By using AI, autonomous agents will be able to study your behavior and offer advice and personalised experience.
Everyone has heard about Artificial Intelligence (AI), whether in terms of robots taking over the world in your favourite sci-fi movie, driverless cars transporting you from A to B or even something as ‘simple’ as using Apple’s Siri function. Whilst most people think mass adoption of AI is a way off from now, it’s already had a huge impact in many different ways, most of which the average person is oblivious to.
One such place is the finance industry, which has been investing a huge amount of finance and resource in technology for a while, as it tries to fend off the challenge from FinTech businesses across the world. In banking specifically, the majority of uses for AI are in mid-level, rather than customer facing or operational roles which is why people can be forgiven for not seeing the impact it has had, however it’s safe to say that this will change over time as AI becomes more “customer facing”, and ultimately more consumer orientated.
Changing role of middle management
One of the biggest areas of growth for AI in the banking sector is the use of “bots” which use natural language processing to integrate with legacy or external systems, collating and presenting data based on the user’s role and context, and even talking to multiple humans to ensure actions are completed. Some people may already be well accustomed to the use of chat bots, and we’ll see them take more prevalence to replace the need for administrators and middle management roles.
As chat bots advance, they’ll start to be exposed directly in a ‘face-to-face’ role with customers. In call centers for example, people are being directly replaced by the implementation of chat bots. A recent Forrester report suggests UK banks will start implementing these bots over the next 2 years and is a clear indication of how AI will start compete with jobs.
We will begin to see AI replacing the process of having low level work completed by high paid personnel using similar techniques like chat bots. By 2020, Piccadilly Group aims to replace mid-management level roles in some banking IT roles using AI. By using AI for human-to-human mid-level management roles, senior management is then able to focus on the more complex strategic problems.
Another change we’ll see in banks is the use of Autonomous agents. These are algorithms which act on behalf of a human and are the most well publicised use of AI in the banking industry today. In the form of algorithmic trading, banks are using AI to track market patterns and to quickly and reliably react to them. This could mean huge cost savings (and gains) for banks getting it right. A recent report by Thomson Reuters estimates that algorithmic trading systems now handle 75 percent of the volume of global trades worldwide and this figure is predicted, by those in the industry, to grow steadily.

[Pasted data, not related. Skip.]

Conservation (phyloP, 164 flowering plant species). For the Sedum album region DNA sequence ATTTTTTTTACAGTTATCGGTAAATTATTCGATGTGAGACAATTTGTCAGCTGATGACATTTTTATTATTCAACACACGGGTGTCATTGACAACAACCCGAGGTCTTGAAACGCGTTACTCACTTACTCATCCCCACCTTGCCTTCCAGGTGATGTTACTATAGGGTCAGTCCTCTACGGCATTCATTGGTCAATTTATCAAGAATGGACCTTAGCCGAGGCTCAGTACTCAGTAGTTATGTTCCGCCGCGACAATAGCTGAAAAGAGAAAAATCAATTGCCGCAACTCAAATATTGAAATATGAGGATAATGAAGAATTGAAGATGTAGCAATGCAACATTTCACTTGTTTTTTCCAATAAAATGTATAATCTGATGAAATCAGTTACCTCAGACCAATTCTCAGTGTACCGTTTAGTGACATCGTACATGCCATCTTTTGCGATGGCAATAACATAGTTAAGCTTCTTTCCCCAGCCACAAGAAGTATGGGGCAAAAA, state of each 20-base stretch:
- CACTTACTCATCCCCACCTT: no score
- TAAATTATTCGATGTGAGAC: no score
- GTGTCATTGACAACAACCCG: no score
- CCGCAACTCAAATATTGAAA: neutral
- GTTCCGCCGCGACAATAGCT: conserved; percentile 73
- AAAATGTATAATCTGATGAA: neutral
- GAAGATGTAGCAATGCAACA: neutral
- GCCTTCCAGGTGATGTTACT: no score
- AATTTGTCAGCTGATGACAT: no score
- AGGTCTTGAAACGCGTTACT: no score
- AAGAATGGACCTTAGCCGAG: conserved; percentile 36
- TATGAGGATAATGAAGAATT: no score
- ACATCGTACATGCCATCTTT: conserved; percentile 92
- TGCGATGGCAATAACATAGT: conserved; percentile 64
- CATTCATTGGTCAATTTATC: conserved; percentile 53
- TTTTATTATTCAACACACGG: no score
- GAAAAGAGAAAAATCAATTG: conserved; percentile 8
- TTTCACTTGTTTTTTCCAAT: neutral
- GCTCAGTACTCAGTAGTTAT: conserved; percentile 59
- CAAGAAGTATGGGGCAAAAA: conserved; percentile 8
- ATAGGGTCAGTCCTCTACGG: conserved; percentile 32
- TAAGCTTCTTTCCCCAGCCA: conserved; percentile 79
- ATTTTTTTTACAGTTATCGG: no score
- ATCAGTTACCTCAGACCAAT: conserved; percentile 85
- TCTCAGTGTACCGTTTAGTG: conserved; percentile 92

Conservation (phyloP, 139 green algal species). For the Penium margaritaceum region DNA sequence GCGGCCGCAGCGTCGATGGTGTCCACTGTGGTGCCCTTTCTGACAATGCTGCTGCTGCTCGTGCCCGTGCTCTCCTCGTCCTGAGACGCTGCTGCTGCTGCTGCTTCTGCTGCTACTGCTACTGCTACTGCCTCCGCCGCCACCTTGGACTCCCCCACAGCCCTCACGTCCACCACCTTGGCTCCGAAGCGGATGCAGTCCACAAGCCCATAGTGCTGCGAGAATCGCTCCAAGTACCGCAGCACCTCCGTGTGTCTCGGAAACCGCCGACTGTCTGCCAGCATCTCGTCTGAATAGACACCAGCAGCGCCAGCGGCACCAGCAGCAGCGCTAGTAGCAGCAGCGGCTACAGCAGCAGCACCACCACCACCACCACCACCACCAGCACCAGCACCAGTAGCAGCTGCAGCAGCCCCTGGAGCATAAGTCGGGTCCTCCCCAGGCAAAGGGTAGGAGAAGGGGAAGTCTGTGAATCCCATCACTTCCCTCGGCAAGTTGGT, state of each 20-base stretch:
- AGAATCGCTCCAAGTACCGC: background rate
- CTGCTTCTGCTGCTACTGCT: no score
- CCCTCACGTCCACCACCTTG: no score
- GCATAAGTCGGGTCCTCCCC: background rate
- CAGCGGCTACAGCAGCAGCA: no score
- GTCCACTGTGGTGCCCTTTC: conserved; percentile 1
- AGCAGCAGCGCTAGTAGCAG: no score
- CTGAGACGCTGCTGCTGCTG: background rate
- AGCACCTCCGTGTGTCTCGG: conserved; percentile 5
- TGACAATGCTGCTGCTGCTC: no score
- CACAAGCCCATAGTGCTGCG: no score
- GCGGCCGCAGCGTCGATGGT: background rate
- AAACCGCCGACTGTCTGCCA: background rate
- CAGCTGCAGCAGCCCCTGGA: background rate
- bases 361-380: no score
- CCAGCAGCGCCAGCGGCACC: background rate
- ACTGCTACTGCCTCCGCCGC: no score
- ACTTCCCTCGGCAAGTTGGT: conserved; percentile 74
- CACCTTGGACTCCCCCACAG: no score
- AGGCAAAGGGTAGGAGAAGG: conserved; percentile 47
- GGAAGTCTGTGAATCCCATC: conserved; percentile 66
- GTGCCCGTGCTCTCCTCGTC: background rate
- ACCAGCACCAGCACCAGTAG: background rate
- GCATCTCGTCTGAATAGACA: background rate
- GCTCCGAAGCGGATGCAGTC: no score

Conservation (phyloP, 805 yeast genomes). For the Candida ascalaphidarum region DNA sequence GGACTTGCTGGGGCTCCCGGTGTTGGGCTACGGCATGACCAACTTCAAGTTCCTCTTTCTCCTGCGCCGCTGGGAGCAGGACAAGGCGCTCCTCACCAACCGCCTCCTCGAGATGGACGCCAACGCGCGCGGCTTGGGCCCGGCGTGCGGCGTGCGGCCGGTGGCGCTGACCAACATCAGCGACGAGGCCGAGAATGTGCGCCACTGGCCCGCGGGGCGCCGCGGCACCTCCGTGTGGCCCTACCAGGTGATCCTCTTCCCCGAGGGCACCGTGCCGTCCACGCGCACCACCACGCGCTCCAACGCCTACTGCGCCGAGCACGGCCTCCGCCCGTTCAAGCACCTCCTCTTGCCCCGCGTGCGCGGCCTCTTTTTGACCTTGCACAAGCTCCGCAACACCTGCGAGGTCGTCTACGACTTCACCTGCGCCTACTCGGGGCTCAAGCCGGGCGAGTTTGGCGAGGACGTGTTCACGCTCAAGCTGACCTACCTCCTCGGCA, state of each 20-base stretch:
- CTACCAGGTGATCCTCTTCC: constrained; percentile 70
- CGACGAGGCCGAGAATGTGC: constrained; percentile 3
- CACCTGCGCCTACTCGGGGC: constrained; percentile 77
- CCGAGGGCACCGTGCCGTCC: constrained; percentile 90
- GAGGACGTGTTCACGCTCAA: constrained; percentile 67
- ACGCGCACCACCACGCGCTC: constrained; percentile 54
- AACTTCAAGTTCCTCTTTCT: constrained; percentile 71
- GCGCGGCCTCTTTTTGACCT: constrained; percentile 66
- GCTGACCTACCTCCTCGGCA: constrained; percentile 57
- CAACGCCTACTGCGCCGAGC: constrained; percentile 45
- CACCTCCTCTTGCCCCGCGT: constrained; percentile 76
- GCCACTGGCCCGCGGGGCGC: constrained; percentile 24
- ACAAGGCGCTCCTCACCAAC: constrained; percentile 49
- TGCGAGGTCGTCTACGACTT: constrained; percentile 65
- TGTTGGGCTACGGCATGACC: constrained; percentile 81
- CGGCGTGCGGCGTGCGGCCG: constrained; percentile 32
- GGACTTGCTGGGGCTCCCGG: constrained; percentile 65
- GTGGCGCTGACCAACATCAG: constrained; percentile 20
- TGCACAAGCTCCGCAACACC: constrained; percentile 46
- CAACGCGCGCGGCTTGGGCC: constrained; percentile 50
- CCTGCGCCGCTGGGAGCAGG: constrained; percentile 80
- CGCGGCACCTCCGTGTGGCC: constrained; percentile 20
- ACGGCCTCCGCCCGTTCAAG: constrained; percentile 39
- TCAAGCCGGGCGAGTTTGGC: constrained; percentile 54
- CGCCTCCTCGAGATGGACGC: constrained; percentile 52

For autonomous agents to be successful in the banking world, they need to have the ability to perceive the world as it pertains to their area of responsibility, to be able to predict the outcome of actions with some success, and to be able to take actions independently. Their ability to learn also relies upon their ability to observe the actual outcomes from actions they have undertaken.
One of the drivers for all the attention around AI in the banking sector at the moment is its ability to increase transparency, accessibility and standardisation of data. For instance when analysing data about publicly traded assets, “training data” is widely available and in a standard format. This makes it possible to build and train an algorithm which can make predictions as a human, execute transactions, observe results and learn over time.
Other examples of AI exist in the systems banks use to provide an objective and unbiased view, for instance monitoring natural language communications between staff to ensure compliance, or detecting fraud from transaction data.
What about consumers?
At the moment however, all of the current focus is very much on the enterprise and the benefits AI can bring to banks. From a consumer perspective however, change is definitely still coming. Currently it would be hard to implement an autonomous agent that could manage your personal day to day finances with a large range of financial bodies. This is because the autonomous agent has to understand how to talk to each bank separately (and the bank has to spend money to make the data available).
The implementation of the CMA Open Banking decision last year can change all of this, allowing tech firms to access your old data and make transactions on your behalf. This will completely change the financial industry and increase competition across the world in an unprecedented way. By using AI, autonomous agents will be able to study your behavior and offer advice and personalised experience.
Whilst we are a way off this yet, it’s clear to see that AI is set to make huge waves in the banking industry, and whilst most consumers can’t see the changes being made already, it’s only time before a more customer facing revolution occurs.